This American Anxiety

Why are people so neurotic about This American Life. This review of the TV show in the New Yorker is particularly fretting

One is so reluctant to express any degree of dislike for “This American Life,” . . . that one’s inclination is to avoid the use of the first-person pronoun for as long as possible, in order not to be identified with any reservations concerning the show. . . One wants very much to like “This American Life”—to love it— . . . [a]lso, one is not proud of one’s feelings, and one suspects that the gnawing stomach acid sometimes released when one listens to the show is composed partly of envy.

I heard the people on the Slate’s gabfest similarly worrying about liking TAL (yeah, I go there on the regular, TRL style). The consensus from these thoughtful people seems to be that since everyone likes this show, there must be something wrong with it that they can identify and, like the princess and the pea, gleefully fail to appreciate. “Oh, you like that show? I guess I can imagine why, on the surface, it’s appealing, but I personally find it a bit smug?” Nancy Franklin manages to smugly dismiss TAL by calling it smug, a brilliant move in and of itself.
Why can’t you just enjoy something without worrying what people are going to say about you? This reminds me of the guy I knew in college who never listened to Radiohead because “The people who like Radiohead just always rave about how great it is, it all seems like a lot of hype.”
That’s like a five year old saying “Yeah, I’m not really into the swings. I mean, the people who like the swings are so into them, it just seems like there’s not all that much to them.” What’s wrong with liking something? Why do we constantly have to worry about what people think about our preferences?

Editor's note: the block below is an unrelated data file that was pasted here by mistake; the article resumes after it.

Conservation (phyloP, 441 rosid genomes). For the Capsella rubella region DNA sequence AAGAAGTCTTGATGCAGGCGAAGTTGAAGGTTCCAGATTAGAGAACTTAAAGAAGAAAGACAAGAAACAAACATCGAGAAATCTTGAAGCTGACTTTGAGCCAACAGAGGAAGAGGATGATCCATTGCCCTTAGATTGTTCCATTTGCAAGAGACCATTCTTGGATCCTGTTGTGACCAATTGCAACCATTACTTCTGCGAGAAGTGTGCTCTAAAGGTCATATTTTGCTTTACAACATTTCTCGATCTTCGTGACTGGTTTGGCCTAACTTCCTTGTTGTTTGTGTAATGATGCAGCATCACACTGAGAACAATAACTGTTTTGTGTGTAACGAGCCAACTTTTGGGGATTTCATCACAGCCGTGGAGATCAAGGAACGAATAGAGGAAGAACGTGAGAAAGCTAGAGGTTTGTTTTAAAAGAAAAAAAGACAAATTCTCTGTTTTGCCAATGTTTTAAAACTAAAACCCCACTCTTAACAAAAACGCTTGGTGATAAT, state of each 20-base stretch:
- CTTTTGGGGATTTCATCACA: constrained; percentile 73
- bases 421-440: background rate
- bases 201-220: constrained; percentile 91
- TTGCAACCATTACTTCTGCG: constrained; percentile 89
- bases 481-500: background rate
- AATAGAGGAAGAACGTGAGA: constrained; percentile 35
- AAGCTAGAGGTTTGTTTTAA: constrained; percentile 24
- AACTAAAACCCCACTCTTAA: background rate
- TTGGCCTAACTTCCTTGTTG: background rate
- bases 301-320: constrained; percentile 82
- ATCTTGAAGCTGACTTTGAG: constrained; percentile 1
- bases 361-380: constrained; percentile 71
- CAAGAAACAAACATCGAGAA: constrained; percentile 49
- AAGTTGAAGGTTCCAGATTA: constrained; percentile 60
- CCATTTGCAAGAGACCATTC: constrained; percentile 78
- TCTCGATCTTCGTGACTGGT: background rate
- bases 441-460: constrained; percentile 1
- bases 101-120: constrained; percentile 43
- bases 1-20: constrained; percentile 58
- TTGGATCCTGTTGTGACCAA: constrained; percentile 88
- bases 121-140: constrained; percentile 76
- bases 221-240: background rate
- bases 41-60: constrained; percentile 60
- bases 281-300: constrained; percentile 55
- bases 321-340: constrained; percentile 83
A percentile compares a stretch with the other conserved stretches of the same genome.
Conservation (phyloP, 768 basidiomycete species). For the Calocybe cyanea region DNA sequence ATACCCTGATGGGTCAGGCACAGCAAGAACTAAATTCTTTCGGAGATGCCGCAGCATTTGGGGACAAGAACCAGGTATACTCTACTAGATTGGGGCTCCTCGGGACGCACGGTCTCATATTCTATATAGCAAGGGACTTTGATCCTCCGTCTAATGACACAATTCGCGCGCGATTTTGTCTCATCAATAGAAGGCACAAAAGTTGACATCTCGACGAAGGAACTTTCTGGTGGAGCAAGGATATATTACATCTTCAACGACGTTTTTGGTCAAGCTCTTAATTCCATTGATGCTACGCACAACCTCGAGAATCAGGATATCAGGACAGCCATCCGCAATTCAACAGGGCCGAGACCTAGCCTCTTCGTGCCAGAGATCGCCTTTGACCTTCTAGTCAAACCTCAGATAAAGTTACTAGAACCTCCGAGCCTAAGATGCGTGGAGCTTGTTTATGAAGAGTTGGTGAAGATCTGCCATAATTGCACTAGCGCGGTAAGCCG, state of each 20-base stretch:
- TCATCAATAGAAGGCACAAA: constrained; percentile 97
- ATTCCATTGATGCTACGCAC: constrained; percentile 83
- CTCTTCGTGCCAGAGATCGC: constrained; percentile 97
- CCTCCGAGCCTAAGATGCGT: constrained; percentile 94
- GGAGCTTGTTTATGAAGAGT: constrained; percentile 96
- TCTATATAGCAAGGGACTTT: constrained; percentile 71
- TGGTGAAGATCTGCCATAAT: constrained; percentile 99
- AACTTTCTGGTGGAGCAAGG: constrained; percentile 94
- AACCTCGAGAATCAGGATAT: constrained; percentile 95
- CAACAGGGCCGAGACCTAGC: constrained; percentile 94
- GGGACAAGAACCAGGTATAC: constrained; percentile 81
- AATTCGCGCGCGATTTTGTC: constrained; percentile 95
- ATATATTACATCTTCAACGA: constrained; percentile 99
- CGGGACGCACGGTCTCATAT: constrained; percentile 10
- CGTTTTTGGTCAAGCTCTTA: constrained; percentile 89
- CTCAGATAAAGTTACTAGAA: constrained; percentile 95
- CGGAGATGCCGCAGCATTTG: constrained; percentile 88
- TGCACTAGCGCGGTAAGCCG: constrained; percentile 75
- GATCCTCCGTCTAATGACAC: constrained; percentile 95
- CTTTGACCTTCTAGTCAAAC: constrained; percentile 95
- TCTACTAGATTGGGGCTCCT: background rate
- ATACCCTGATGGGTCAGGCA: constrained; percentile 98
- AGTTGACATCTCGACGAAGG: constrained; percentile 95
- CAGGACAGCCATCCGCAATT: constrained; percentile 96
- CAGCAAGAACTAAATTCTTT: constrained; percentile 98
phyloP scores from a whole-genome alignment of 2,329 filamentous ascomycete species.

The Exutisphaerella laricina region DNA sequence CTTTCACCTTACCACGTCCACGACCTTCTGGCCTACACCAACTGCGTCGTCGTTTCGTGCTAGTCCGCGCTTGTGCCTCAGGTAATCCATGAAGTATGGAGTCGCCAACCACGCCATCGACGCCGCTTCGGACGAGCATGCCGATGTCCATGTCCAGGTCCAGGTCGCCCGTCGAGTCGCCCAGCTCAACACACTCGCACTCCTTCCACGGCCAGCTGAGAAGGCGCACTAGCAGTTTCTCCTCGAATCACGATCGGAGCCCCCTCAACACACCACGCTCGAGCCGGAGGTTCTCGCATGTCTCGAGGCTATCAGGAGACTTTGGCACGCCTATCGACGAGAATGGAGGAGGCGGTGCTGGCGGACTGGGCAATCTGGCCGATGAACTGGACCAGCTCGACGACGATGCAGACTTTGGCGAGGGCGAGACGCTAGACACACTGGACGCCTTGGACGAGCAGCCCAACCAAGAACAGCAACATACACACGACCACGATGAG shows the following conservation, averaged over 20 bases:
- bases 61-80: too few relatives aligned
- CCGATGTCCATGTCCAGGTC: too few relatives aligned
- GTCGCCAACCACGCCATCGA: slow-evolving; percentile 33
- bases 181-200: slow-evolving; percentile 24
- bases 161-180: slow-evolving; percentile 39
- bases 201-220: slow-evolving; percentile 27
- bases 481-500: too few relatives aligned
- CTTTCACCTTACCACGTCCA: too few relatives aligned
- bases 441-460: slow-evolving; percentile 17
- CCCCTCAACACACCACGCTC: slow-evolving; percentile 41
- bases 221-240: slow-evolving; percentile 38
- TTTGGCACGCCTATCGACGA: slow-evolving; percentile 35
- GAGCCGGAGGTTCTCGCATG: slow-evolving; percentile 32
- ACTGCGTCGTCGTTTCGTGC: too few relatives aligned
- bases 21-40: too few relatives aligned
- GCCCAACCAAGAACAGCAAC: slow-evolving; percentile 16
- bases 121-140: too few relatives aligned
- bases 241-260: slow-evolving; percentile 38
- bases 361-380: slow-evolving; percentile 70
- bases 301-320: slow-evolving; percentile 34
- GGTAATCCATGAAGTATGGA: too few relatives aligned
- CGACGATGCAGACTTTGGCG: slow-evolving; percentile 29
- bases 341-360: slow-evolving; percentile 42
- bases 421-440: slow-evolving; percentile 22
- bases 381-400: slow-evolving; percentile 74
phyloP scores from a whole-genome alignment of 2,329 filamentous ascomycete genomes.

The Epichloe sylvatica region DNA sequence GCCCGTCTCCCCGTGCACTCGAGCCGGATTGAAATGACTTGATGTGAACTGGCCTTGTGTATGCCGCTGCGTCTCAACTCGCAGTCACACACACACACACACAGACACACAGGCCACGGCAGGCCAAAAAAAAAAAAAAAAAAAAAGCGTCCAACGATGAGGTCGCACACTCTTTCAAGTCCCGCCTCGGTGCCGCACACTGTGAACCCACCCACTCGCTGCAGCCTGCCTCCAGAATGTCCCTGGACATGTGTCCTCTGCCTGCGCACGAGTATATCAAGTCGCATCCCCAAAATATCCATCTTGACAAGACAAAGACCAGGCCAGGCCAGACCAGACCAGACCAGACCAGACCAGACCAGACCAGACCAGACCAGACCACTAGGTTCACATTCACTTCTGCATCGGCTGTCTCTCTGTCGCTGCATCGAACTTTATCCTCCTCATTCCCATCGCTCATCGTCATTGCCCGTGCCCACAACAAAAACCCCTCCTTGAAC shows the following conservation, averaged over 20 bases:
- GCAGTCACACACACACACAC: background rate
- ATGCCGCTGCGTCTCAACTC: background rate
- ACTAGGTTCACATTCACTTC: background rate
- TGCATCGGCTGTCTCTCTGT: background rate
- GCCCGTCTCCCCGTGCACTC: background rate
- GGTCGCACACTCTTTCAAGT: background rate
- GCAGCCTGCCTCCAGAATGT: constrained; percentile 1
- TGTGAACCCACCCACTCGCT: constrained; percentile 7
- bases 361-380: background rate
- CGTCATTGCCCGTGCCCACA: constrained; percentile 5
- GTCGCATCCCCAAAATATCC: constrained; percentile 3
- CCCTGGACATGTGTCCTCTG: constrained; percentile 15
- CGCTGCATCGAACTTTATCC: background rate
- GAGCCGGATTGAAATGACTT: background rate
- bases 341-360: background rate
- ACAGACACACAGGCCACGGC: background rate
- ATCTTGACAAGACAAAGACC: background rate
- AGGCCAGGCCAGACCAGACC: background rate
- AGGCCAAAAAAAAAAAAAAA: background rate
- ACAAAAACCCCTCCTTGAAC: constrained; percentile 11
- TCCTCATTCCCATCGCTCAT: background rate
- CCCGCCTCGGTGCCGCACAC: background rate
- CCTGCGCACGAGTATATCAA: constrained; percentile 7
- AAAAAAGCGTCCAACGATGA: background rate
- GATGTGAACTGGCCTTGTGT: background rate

I like Project Runway, Korean soap operas and Grey’s Anatomy. I don’t like any of them ironically, not even the Korean soap operas. Come on and sue me for liking garbage, but don’t worry about why and how much you like things other people like too.

~ by Joshing on April 9, 2007.

3 Responses to “This American Anxiety”

  1. I have some songs I am ashamed to admit I like, but I stopped apologizing for stuff I watch and read a while ago. I realized it’s kind of like apologizing for who you are. I’ve tried to also not be snobbish about what other people watch. I’m just going to enjoy what I like and stop shitting on people for liking garbage. Someone can always claim to have better taste than you. That game just isn’t worth it. And yeah, who gives a shit who else likes your show as long as you like it.

    I vaguely remember this statement about Radiohead from college. Who was it? Did you already tell me this once?

    Come on and sue me for liking garbage, but don’t worry about why and how much you like things other people like too.

    You and my wife are so much more alike than I’ve ever realized.

  2. It was Chief.

    You and my wife are so much more alike than I’ve ever realized.

    You’re the last one to know.

  3. Kurt Vonnegut suggested that people use ideas as badges of friendship and enmity. Thus people would ‘believe’ in intelligent design or evolution not because they’ve thought things through critically, but because they’ve been told by people they respect and it’s what their friends believe. I think this is true. And not just for ideas per se, but also for preferences in styles of clothing, music, etc. Traditionally this has been known as culture (or at least the most tangible part of it). Today it’s more complicated (we don’t listen to the music our parents do). But we still want the respect of our friends, and a difference between us and those we dislike.

    ps: The problem with the new sidebar is that now you’re going to be getting comments years after posting.

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